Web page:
Suffolk population rise is ‘above average’
HEALTH and council bosses say they recognise the huge challenges posed by Suffolk's growing population – after latest census figures revealed the number of people living in the county had risen by nearly 60,000 in just 10 years.
According to the 2011 Census, Suffolk's population now stands at 728,200 – an 8.7pc growth that outstrips the national average of 7pc.
The census also reveals a striking increase in Suffolk's ageing population – with a growth of 25pc of people aged 60 and above from 2001.
Other key points include a rise in the number of people between the ages of 20 and 50 living in the county and a slight decline in the average number of people per household.
Since records began in 1801, Suffolk has witnessed a steady growth in population. In 1801 Suffolk's population stood at 210,431.
You may also want to watch:
The growth over this decade is the second highest, with the greatest peak witnessed between 1961 to 1971.
Jane Storey, deputy leader of Suffolk County Council and cabinet member for finance, said the data is invaluable for future planning.
- 1 New Tesco store to open in coastal town centre
- 2 Caravan owners furious after park suddenly blocks sales of properties
- 3 Traffic to be diverted with busy road in Lowestoft closed for 10 days
- 4 Seaside town to test flood defences to prepare for 'tidal surge'
- 5 New shop set to open in prominent town centre store
- 6 Pizza branch to expand into another unit
- 7 Air ambulance responds after man suffers emergency in Lowestoft
- 8 New group offering specialist support to children and youngsters
- 9 Drive-in fireworks display with food village returning for 2021
- 10 Power tools stolen during Lowestoft shed burglary
'In these times where we are being asked to make more and more cuts to our services, our growing population is considerably challenging,' she said.
'The census information provides us with a unique insight into the way we live now, and how this compares with the past.
'As well as being interesting in itself, this information is crucial for the county council and other organisations when it comes to taking decisions about meeting the needs of Suffolk people.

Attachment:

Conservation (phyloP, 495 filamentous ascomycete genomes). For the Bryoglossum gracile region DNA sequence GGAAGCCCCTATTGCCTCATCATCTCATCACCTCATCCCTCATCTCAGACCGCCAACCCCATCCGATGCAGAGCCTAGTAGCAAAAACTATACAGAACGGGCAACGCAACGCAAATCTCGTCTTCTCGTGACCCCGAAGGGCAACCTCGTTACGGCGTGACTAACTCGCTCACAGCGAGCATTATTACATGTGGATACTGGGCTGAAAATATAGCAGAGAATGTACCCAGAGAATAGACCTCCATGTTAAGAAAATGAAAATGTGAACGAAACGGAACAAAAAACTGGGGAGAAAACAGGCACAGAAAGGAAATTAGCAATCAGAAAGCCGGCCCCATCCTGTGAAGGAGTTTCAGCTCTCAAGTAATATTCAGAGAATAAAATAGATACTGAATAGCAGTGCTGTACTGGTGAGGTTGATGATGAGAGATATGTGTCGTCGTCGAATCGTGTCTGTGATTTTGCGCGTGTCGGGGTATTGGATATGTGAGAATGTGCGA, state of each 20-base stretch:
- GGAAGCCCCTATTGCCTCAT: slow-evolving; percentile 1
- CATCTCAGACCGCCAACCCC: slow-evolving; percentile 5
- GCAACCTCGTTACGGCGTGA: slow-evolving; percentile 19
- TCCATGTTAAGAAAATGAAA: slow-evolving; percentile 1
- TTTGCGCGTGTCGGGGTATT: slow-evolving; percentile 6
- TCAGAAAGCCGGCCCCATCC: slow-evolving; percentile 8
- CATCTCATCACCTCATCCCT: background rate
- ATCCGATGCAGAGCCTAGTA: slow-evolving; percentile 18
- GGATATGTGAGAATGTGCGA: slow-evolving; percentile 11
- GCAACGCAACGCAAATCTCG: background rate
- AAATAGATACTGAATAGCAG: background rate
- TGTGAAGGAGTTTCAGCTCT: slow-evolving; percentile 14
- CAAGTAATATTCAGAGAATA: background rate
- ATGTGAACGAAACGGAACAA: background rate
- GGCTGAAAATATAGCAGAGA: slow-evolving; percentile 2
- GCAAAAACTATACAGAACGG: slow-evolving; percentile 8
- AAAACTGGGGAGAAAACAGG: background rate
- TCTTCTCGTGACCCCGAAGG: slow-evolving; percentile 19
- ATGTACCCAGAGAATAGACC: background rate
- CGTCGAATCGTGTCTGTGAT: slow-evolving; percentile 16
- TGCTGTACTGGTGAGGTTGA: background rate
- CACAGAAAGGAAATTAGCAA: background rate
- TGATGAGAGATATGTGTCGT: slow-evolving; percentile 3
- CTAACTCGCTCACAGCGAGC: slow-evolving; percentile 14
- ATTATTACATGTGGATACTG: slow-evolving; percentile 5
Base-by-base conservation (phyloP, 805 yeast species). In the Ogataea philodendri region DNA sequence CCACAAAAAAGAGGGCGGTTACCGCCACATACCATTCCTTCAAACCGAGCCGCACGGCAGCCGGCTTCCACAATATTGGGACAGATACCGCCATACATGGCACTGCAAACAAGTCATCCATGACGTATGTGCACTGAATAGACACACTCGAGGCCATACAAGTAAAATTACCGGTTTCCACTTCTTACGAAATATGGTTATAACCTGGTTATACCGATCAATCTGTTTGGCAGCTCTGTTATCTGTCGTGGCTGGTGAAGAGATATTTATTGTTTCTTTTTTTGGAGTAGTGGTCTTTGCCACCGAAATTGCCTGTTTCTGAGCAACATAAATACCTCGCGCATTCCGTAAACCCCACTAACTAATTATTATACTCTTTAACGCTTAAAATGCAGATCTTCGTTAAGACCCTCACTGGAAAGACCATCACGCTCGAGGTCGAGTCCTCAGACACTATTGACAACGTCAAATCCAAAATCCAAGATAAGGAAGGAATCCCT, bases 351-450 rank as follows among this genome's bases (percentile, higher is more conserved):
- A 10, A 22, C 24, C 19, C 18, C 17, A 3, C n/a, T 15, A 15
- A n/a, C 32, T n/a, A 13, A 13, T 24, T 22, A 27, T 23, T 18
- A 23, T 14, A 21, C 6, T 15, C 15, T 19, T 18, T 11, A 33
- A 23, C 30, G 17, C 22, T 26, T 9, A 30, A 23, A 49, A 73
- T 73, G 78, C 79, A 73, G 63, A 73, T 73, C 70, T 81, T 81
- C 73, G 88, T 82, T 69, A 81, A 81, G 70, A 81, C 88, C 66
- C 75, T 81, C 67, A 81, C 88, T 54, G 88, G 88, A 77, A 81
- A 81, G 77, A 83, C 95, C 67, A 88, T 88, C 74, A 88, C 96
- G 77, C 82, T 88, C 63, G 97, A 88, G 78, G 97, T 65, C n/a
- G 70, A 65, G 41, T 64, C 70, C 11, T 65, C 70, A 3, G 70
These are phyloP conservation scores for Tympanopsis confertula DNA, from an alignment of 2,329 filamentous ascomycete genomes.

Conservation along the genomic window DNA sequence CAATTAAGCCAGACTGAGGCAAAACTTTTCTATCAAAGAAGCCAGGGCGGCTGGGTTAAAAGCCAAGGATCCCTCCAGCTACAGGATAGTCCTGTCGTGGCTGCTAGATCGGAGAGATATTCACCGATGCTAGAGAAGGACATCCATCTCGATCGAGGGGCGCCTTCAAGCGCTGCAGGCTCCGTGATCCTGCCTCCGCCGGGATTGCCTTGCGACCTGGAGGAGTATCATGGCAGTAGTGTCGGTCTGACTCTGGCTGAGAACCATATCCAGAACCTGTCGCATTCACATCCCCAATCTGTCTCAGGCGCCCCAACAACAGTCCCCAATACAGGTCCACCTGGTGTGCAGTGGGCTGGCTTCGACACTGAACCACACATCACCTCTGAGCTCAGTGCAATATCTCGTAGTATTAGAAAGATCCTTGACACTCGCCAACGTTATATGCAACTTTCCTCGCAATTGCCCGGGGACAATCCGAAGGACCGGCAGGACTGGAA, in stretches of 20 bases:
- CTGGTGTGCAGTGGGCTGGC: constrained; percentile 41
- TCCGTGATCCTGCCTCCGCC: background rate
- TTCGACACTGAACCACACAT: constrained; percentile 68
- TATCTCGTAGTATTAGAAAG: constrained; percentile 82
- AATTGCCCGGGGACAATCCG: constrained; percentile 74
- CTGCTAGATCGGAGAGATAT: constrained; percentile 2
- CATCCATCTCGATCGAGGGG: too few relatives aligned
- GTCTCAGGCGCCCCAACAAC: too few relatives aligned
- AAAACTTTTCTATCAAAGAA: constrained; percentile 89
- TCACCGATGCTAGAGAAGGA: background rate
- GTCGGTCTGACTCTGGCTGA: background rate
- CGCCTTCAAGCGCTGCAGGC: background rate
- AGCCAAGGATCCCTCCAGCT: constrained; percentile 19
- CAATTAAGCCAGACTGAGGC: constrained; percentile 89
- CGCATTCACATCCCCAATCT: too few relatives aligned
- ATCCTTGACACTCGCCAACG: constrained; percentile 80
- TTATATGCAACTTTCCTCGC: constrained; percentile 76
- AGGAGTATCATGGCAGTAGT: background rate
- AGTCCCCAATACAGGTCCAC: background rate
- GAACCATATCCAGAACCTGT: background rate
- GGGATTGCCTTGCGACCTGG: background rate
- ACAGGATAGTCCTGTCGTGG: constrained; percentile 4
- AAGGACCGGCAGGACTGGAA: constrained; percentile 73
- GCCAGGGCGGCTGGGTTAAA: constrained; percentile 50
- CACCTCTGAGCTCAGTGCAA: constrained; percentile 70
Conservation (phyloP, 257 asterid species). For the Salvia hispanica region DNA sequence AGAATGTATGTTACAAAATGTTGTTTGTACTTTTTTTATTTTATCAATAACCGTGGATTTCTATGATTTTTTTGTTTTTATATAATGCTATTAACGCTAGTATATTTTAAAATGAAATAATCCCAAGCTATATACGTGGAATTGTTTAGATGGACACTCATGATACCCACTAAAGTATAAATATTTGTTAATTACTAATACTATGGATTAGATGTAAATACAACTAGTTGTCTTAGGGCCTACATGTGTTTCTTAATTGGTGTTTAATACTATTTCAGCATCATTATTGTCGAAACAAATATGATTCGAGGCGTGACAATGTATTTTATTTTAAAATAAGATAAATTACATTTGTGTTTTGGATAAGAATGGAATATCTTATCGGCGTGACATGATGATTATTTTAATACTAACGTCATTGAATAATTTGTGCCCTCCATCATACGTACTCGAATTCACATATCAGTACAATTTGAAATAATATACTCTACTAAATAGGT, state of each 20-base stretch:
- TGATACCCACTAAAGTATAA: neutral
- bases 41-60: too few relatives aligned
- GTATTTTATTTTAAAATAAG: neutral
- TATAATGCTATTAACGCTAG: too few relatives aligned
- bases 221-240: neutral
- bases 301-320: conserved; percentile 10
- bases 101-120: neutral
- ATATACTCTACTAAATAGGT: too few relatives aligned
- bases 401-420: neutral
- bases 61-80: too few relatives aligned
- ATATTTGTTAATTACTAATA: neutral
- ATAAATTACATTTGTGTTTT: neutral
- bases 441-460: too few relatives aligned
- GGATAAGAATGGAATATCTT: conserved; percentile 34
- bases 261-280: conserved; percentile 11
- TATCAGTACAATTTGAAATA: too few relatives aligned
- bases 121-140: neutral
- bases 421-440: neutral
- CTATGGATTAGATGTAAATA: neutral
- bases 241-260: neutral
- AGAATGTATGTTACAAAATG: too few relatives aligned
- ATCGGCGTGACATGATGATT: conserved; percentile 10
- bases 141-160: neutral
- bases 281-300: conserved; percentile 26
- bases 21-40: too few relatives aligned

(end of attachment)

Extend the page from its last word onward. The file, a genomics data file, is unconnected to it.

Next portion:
'We need to know about changes to the population, and how this is likely to affect the way we provide services now and in future.
'In terms of income, the government should give us more money per person.'
She added that it was good news that the census revealed an increase in the number of people aged between 20 and 50.
'As a county we must be doing something right that people want to come and live here, especially of those of working age who can boost our economy,' she said.
Health bosses predict the population will grow by 20pc over the next 20 years.
Tessa Lindfield, NHS Suffolk's director of public health said: 'The NHS in Suffolk has long recognised the future challenges an increasing population presents.
'NHS Suffolk has already developed strategies which will help us deliver the right healthcare in the future, and in particular, focusing on age-related health conditions such as cardiovascular disease and dementia, which will see a big increase in the future.
'We are also working with people to help them stay as healthy as they can be.'
Nationally, the population of England and Wales has leapt by 3.7m over the last decade – the biggest growth between censuses since records began.
The number of people living in England and Wales stands at 56.1m, a rise of just over 7pc on the 52.4m registered in the 2001 census. The growth in population was fuelled by migration, increased life expectancy and a rise in fertility rates, the Office for National Statistics said.
England is now the fifth fastest growing country in the European Union.
The figures also showed an ageing population, with more over-65s than ever before, with one in six now in this age group in England and Wales.
In Suffolk, 196,600 people are over 60 – compared to 157,851 in 2001. Suffolk Coastal has the highest number of ageing population.
The 2011 Census invited 25m households to take part by providing a compelling snapshot of the number of people who live in the UK, and how this compares with previous decades. The census is conducted every 10 years.